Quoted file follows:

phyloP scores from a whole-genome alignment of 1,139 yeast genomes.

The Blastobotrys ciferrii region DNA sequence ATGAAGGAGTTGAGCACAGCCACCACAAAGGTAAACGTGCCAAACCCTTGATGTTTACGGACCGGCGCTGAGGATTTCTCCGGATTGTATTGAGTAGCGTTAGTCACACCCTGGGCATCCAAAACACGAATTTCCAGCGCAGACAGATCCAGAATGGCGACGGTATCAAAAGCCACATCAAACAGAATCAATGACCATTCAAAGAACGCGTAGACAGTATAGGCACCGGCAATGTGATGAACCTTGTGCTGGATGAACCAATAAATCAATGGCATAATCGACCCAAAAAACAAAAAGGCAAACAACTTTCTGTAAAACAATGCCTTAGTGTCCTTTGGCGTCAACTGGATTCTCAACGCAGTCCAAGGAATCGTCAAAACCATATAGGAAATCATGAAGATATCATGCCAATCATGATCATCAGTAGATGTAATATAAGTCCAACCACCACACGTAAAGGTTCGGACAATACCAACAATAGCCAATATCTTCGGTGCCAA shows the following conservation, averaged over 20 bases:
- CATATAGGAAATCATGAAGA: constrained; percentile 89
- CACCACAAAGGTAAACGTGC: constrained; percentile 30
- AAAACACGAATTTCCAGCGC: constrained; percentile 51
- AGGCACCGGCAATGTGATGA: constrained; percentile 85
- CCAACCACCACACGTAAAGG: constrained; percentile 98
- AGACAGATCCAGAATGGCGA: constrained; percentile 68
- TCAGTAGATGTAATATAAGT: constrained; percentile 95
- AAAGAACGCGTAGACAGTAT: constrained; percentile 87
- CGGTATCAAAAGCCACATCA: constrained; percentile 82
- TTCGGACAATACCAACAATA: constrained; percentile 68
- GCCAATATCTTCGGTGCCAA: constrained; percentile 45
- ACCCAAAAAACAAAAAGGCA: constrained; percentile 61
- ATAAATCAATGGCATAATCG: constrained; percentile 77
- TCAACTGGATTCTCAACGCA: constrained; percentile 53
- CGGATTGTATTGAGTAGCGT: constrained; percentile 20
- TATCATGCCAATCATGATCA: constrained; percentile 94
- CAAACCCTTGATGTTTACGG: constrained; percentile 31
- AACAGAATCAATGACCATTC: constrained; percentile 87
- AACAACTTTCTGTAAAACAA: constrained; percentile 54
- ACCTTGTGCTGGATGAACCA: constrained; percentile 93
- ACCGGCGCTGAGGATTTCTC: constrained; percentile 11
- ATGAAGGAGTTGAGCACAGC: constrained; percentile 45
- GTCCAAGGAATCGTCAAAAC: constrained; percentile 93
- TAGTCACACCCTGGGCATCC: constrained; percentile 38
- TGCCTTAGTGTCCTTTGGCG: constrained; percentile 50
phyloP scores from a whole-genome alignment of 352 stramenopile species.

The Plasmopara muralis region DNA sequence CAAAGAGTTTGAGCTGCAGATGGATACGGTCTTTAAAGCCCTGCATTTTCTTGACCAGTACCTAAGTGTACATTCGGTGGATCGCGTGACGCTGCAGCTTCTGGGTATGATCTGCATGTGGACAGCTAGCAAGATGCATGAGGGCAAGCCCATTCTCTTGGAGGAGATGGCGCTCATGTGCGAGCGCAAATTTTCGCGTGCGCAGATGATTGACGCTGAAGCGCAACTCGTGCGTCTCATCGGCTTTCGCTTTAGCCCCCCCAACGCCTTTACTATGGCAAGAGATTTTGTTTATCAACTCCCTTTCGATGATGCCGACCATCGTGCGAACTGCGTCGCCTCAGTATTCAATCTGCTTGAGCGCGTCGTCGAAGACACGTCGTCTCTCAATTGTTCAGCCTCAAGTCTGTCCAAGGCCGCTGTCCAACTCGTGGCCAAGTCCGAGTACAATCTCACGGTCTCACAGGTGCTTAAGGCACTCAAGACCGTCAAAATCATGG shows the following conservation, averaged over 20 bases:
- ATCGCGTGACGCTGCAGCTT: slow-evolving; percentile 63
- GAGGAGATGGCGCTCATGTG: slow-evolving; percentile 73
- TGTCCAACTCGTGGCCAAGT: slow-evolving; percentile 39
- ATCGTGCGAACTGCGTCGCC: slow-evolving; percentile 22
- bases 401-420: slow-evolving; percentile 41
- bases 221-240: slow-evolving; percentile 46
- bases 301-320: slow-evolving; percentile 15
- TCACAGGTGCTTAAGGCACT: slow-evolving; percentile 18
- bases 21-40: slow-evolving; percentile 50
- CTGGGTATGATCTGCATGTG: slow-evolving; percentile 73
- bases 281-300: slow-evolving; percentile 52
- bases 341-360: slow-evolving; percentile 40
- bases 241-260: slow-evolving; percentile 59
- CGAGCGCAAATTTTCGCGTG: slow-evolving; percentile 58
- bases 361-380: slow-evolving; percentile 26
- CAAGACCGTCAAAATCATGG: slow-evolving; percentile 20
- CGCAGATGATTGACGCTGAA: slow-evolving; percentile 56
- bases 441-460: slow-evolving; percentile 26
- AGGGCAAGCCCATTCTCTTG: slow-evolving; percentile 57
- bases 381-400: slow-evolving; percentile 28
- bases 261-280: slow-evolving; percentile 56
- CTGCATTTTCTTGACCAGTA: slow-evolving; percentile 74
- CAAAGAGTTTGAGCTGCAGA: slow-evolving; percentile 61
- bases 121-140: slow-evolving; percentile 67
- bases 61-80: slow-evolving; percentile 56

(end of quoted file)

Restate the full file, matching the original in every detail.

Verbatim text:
phyloP scores from a whole-genome alignment of 1,139 yeast genomes.

The Blastobotrys ciferrii region DNA sequence ATGAAGGAGTTGAGCACAGCCACCACAAAGGTAAACGTGCCAAACCCTTGATGTTTACGGACCGGCGCTGAGGATTTCTCCGGATTGTATTGAGTAGCGTTAGTCACACCCTGGGCATCCAAAACACGAATTTCCAGCGCAGACAGATCCAGAATGGCGACGGTATCAAAAGCCACATCAAACAGAATCAATGACCATTCAAAGAACGCGTAGACAGTATAGGCACCGGCAATGTGATGAACCTTGTGCTGGATGAACCAATAAATCAATGGCATAATCGACCCAAAAAACAAAAAGGCAAACAACTTTCTGTAAAACAATGCCTTAGTGTCCTTTGGCGTCAACTGGATTCTCAACGCAGTCCAAGGAATCGTCAAAACCATATAGGAAATCATGAAGATATCATGCCAATCATGATCATCAGTAGATGTAATATAAGTCCAACCACCACACGTAAAGGTTCGGACAATACCAACAATAGCCAATATCTTCGGTGCCAA shows the following conservation, averaged over 20 bases:
- CATATAGGAAATCATGAAGA: constrained; percentile 89
- CACCACAAAGGTAAACGTGC: constrained; percentile 30
- AAAACACGAATTTCCAGCGC: constrained; percentile 51
- AGGCACCGGCAATGTGATGA: constrained; percentile 85
- CCAACCACCACACGTAAAGG: constrained; percentile 98
- AGACAGATCCAGAATGGCGA: constrained; percentile 68
- TCAGTAGATGTAATATAAGT: constrained; percentile 95
- AAAGAACGCGTAGACAGTAT: constrained; percentile 87
- CGGTATCAAAAGCCACATCA: constrained; percentile 82
- TTCGGACAATACCAACAATA: constrained; percentile 68
- GCCAATATCTTCGGTGCCAA: constrained; percentile 45
- ACCCAAAAAACAAAAAGGCA: constrained; percentile 61
- ATAAATCAATGGCATAATCG: constrained; percentile 77
- TCAACTGGATTCTCAACGCA: constrained; percentile 53
- CGGATTGTATTGAGTAGCGT: constrained; percentile 20
- TATCATGCCAATCATGATCA: constrained; percentile 94
- CAAACCCTTGATGTTTACGG: constrained; percentile 31
- AACAGAATCAATGACCATTC: constrained; percentile 87
- AACAACTTTCTGTAAAACAA: constrained; percentile 54
- ACCTTGTGCTGGATGAACCA: constrained; percentile 93
- ACCGGCGCTGAGGATTTCTC: constrained; percentile 11
- ATGAAGGAGTTGAGCACAGC: constrained; percentile 45
- GTCCAAGGAATCGTCAAAAC: constrained; percentile 93
- TAGTCACACCCTGGGCATCC: constrained; percentile 38
- TGCCTTAGTGTCCTTTGGCG: constrained; percentile 50
phyloP scores from a whole-genome alignment of 352 stramenopile species.

The Plasmopara muralis region DNA sequence CAAAGAGTTTGAGCTGCAGATGGATACGGTCTTTAAAGCCCTGCATTTTCTTGACCAGTACCTAAGTGTACATTCGGTGGATCGCGTGACGCTGCAGCTTCTGGGTATGATCTGCATGTGGACAGCTAGCAAGATGCATGAGGGCAAGCCCATTCTCTTGGAGGAGATGGCGCTCATGTGCGAGCGCAAATTTTCGCGTGCGCAGATGATTGACGCTGAAGCGCAACTCGTGCGTCTCATCGGCTTTCGCTTTAGCCCCCCCAACGCCTTTACTATGGCAAGAGATTTTGTTTATCAACTCCCTTTCGATGATGCCGACCATCGTGCGAACTGCGTCGCCTCAGTATTCAATCTGCTTGAGCGCGTCGTCGAAGACACGTCGTCTCTCAATTGTTCAGCCTCAAGTCTGTCCAAGGCCGCTGTCCAACTCGTGGCCAAGTCCGAGTACAATCTCACGGTCTCACAGGTGCTTAAGGCACTCAAGACCGTCAAAATCATGG shows the following conservation, averaged over 20 bases:
- ATCGCGTGACGCTGCAGCTT: slow-evolving; percentile 63
- GAGGAGATGGCGCTCATGTG: slow-evolving; percentile 73
- TGTCCAACTCGTGGCCAAGT: slow-evolving; percentile 39
- ATCGTGCGAACTGCGTCGCC: slow-evolving; percentile 22
- bases 401-420: slow-evolving; percentile 41
- bases 221-240: slow-evolving; percentile 46
- bases 301-320: slow-evolving; percentile 15
- TCACAGGTGCTTAAGGCACT: slow-evolving; percentile 18
- bases 21-40: slow-evolving; percentile 50
- CTGGGTATGATCTGCATGTG: slow-evolving; percentile 73
- bases 281-300: slow-evolving; percentile 52
- bases 341-360: slow-evolving; percentile 40
- bases 241-260: slow-evolving; percentile 59
- CGAGCGCAAATTTTCGCGTG: slow-evolving; percentile 58
- bases 361-380: slow-evolving; percentile 26
- CAAGACCGTCAAAATCATGG: slow-evolving; percentile 20
- CGCAGATGATTGACGCTGAA: slow-evolving; percentile 56
- bases 441-460: slow-evolving; percentile 26
- AGGGCAAGCCCATTCTCTTG: slow-evolving; percentile 57
- bases 381-400: slow-evolving; percentile 28
- bases 261-280: slow-evolving; percentile 56
- CTGCATTTTCTTGACCAGTA: slow-evolving; percentile 74
- CAAAGAGTTTGAGCTGCAGA: slow-evolving; percentile 61
- bases 121-140: slow-evolving; percentile 67
- bases 61-80: slow-evolving; percentile 56